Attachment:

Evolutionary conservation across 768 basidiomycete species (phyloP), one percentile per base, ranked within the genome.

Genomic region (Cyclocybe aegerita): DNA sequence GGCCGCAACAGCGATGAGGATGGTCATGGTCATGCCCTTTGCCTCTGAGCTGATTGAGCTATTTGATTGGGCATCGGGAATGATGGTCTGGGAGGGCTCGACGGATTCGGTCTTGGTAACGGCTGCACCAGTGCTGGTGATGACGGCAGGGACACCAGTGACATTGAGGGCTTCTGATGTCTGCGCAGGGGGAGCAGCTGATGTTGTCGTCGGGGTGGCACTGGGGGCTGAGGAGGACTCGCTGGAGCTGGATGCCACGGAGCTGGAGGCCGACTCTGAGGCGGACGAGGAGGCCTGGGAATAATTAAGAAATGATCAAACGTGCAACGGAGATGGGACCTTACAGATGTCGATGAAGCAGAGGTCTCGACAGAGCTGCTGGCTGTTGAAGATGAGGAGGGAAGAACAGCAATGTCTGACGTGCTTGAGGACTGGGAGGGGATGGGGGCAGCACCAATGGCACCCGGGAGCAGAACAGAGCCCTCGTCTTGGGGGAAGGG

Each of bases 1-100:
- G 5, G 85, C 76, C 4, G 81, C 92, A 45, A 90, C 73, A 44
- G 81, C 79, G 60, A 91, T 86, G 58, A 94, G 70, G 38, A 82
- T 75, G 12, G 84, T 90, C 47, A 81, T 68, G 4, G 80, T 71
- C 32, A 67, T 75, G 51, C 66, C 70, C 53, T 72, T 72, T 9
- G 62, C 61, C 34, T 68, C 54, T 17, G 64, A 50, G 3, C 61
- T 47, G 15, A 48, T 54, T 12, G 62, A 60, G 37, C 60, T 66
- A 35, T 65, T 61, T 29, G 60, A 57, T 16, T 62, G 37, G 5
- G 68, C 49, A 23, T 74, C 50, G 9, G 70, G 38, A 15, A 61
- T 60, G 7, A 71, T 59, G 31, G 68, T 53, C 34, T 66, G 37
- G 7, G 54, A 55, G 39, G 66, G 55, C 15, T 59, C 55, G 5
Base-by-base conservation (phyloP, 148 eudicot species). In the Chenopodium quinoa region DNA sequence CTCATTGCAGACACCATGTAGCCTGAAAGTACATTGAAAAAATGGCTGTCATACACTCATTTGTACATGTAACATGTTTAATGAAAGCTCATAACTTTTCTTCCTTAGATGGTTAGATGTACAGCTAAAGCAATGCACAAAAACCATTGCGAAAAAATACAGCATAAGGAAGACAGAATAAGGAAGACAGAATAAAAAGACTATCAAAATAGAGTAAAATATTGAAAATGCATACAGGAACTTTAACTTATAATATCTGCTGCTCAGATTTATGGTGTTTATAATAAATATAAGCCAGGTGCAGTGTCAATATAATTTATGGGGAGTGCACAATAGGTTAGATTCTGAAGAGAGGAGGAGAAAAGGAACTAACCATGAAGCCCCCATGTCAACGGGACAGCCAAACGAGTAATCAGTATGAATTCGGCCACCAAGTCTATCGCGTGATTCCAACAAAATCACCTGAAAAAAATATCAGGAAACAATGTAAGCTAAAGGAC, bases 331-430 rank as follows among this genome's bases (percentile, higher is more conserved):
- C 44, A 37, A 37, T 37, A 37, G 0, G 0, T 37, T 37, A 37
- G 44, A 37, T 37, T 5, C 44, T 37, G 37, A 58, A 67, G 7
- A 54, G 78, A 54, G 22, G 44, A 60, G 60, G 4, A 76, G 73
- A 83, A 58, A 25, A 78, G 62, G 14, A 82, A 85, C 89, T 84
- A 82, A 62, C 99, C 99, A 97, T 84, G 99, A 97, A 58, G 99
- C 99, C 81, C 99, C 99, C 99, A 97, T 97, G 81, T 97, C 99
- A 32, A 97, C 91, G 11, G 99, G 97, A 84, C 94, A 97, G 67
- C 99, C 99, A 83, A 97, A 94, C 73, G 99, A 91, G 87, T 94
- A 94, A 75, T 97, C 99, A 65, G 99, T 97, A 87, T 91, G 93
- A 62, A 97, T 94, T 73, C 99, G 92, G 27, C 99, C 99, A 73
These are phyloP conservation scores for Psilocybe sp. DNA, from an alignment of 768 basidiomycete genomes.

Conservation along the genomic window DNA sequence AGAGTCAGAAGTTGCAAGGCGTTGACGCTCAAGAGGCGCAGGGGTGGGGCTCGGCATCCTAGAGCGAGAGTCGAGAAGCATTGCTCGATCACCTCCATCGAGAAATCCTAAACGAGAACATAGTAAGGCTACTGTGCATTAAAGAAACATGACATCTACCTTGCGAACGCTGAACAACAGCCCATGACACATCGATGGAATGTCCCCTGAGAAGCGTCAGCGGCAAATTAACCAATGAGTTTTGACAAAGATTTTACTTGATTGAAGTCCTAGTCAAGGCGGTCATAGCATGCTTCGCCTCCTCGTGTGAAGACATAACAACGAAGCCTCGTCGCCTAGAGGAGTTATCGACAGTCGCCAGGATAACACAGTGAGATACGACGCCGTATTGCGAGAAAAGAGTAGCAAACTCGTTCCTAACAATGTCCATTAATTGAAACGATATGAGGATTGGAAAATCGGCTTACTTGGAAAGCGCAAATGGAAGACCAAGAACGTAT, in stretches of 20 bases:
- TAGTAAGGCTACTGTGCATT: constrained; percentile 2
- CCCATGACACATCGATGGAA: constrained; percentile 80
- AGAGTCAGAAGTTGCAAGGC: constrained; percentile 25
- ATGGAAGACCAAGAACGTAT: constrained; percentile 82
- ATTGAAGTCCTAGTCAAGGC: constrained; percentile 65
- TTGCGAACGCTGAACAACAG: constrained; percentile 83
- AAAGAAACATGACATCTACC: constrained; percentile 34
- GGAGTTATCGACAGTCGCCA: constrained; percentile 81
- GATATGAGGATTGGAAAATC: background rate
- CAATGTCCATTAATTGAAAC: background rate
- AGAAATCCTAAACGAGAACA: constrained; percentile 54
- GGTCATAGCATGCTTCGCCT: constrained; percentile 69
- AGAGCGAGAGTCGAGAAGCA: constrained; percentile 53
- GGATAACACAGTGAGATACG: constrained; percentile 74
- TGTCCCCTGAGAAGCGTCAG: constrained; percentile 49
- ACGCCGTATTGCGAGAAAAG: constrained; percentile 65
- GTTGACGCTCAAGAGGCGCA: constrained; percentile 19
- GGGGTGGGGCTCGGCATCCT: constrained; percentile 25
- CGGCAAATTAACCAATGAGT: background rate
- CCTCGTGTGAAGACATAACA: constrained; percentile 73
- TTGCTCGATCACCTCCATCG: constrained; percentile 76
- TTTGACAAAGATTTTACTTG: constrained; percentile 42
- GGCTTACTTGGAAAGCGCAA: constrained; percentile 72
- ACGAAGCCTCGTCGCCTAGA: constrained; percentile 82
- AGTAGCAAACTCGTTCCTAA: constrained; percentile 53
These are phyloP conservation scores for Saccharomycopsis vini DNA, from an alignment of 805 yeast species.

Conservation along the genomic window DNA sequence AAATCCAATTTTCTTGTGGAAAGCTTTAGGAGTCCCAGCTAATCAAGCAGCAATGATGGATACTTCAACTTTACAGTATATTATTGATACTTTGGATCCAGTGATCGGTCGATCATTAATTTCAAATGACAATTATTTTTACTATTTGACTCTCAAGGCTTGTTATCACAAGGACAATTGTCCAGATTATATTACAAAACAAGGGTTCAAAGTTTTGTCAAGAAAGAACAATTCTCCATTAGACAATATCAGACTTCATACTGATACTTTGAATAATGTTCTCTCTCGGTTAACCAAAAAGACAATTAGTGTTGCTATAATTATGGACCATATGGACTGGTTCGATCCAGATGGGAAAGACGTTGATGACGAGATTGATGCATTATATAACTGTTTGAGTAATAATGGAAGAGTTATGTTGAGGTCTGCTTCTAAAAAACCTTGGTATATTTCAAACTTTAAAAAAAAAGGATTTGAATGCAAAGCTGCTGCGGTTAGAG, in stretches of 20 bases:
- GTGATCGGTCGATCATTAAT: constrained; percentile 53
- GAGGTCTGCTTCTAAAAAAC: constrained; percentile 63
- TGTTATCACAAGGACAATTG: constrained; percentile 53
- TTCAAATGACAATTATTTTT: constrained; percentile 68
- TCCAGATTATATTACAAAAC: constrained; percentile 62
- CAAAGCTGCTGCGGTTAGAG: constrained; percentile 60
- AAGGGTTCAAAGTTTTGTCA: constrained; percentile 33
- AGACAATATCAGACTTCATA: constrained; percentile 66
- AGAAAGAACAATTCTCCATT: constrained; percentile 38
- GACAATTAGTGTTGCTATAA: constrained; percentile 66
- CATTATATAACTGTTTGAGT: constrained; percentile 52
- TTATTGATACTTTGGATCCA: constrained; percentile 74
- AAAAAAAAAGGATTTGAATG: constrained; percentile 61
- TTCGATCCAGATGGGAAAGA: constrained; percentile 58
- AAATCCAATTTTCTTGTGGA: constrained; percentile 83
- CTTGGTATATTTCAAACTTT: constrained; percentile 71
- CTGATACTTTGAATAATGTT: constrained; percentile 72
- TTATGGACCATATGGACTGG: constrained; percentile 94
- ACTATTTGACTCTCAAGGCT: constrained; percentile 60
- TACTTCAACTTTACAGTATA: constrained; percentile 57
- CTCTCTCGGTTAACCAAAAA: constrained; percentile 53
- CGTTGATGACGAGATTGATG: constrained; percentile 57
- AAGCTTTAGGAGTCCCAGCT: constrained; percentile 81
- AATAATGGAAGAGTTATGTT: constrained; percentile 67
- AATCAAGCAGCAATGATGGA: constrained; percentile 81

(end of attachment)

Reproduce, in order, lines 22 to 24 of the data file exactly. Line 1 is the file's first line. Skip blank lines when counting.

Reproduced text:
- C 99, C 99, A 83, A 97, A 94, C 73, G 99, A 91, G 87, T 94
- A 94, A 75, T 97, C 99, A 65, G 99, T 97, A 87, T 91, G 93
- A 62, A 97, T 94, T 73, C 99, G 92, G 27, C 99, C 99, A 73